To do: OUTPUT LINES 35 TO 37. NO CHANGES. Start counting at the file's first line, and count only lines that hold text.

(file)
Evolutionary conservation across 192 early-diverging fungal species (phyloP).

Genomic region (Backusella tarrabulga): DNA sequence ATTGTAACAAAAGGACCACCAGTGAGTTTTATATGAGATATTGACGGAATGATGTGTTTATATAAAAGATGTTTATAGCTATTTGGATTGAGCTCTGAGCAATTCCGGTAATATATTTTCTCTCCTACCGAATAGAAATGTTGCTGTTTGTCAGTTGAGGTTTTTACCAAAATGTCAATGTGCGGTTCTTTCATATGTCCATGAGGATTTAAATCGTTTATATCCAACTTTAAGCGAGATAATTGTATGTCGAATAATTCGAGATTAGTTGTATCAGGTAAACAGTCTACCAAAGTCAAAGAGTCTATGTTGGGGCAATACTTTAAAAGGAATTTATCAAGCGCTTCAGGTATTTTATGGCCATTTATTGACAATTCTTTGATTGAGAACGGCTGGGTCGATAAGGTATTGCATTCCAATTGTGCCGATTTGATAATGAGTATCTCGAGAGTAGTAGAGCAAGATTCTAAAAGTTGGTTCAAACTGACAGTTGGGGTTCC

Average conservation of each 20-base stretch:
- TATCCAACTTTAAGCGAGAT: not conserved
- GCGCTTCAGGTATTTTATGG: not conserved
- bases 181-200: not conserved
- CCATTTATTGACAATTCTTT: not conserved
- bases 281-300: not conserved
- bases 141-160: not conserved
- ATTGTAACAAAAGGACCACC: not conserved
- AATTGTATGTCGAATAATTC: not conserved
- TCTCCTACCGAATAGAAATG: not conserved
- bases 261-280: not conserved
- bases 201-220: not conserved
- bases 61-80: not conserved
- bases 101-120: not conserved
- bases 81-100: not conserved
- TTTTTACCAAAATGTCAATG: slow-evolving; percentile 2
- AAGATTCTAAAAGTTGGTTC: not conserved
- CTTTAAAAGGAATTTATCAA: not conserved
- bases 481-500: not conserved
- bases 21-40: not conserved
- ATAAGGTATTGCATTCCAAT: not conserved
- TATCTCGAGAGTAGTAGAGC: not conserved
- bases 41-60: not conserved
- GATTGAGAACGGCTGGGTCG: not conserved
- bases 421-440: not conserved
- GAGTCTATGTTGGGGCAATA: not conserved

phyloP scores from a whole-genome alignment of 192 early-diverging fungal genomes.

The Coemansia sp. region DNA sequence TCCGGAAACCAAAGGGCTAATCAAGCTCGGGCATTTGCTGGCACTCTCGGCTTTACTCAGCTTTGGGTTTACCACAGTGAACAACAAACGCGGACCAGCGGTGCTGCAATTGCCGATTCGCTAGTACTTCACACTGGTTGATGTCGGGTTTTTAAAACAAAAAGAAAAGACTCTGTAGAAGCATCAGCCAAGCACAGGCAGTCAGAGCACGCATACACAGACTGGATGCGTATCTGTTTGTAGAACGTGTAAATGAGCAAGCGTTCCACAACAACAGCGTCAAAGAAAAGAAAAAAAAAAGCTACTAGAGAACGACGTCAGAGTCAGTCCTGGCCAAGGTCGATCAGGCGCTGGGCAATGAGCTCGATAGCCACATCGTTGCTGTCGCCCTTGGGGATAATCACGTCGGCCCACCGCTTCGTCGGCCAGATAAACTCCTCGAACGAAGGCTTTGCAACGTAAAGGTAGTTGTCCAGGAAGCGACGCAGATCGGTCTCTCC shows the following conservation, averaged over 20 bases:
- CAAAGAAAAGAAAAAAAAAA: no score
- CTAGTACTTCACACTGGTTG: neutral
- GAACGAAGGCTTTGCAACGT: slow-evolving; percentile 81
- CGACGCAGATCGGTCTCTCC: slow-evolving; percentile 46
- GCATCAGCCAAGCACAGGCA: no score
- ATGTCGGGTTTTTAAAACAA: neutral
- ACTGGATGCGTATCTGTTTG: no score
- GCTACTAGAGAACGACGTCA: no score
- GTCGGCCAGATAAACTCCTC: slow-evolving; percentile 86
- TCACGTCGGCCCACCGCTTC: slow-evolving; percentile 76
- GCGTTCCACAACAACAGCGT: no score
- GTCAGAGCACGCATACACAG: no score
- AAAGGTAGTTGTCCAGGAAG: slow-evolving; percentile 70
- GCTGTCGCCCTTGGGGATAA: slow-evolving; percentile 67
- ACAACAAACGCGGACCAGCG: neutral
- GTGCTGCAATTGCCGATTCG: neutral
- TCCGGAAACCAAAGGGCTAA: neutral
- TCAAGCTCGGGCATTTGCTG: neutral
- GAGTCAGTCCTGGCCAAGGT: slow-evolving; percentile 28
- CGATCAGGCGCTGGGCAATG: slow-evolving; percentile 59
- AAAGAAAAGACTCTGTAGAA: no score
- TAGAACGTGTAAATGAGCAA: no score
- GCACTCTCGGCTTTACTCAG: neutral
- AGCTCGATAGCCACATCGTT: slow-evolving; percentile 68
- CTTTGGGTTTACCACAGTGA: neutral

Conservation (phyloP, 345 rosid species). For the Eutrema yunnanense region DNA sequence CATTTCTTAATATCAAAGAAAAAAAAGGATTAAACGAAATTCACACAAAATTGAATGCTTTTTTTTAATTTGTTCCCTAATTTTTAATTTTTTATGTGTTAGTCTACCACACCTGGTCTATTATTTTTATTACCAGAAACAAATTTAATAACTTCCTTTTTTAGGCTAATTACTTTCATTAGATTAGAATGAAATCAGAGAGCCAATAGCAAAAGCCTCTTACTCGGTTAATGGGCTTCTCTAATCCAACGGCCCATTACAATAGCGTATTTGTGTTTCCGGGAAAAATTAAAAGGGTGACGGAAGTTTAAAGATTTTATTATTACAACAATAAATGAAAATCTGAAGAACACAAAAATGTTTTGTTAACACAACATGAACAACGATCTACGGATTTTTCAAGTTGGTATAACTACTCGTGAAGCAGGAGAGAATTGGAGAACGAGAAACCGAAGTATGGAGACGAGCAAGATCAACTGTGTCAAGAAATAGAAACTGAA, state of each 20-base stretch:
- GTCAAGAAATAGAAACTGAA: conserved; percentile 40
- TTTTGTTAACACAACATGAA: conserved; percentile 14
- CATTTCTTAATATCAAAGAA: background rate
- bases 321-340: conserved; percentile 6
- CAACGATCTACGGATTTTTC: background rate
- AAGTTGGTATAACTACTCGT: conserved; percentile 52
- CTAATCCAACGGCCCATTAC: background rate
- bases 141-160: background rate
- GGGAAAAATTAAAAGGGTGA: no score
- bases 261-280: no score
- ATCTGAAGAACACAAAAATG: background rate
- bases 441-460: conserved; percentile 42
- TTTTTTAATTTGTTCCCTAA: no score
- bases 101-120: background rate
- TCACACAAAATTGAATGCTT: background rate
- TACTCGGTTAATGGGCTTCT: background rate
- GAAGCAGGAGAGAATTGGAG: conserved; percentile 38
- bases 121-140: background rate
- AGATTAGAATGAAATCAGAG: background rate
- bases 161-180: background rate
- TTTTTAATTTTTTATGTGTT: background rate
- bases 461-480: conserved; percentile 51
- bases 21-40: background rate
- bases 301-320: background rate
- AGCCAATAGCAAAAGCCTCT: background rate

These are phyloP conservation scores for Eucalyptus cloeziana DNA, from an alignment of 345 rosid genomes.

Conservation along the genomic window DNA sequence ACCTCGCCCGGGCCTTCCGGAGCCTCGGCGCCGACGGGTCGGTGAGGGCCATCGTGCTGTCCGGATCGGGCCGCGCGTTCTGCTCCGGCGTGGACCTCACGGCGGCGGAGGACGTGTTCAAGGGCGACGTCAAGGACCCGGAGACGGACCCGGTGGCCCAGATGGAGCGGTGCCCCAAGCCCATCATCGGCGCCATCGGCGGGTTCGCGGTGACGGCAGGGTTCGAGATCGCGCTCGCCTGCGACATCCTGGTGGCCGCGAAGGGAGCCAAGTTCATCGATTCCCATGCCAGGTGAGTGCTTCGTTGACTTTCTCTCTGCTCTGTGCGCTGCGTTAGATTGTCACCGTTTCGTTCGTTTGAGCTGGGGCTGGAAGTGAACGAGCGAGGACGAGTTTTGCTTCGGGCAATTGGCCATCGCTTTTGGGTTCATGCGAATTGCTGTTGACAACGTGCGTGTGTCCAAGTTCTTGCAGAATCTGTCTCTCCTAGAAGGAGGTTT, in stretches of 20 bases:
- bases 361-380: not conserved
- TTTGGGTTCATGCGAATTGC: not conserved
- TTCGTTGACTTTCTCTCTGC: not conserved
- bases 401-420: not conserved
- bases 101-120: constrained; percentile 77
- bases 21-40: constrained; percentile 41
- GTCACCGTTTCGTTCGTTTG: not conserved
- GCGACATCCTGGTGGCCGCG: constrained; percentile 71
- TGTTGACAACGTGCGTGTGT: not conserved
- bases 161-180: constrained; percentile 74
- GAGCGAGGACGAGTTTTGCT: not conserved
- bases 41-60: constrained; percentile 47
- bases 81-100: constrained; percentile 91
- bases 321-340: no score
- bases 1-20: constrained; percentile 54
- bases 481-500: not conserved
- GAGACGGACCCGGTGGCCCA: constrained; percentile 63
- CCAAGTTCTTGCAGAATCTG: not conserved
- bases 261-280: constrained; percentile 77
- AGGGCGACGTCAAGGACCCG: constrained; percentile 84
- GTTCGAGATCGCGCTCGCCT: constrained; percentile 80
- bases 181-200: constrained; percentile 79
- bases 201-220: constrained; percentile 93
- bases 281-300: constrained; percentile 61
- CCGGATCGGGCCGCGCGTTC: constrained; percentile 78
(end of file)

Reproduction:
- GCATCAGCCAAGCACAGGCA: no score
- ATGTCGGGTTTTTAAAACAA: neutral
- ACTGGATGCGTATCTGTTTG: no score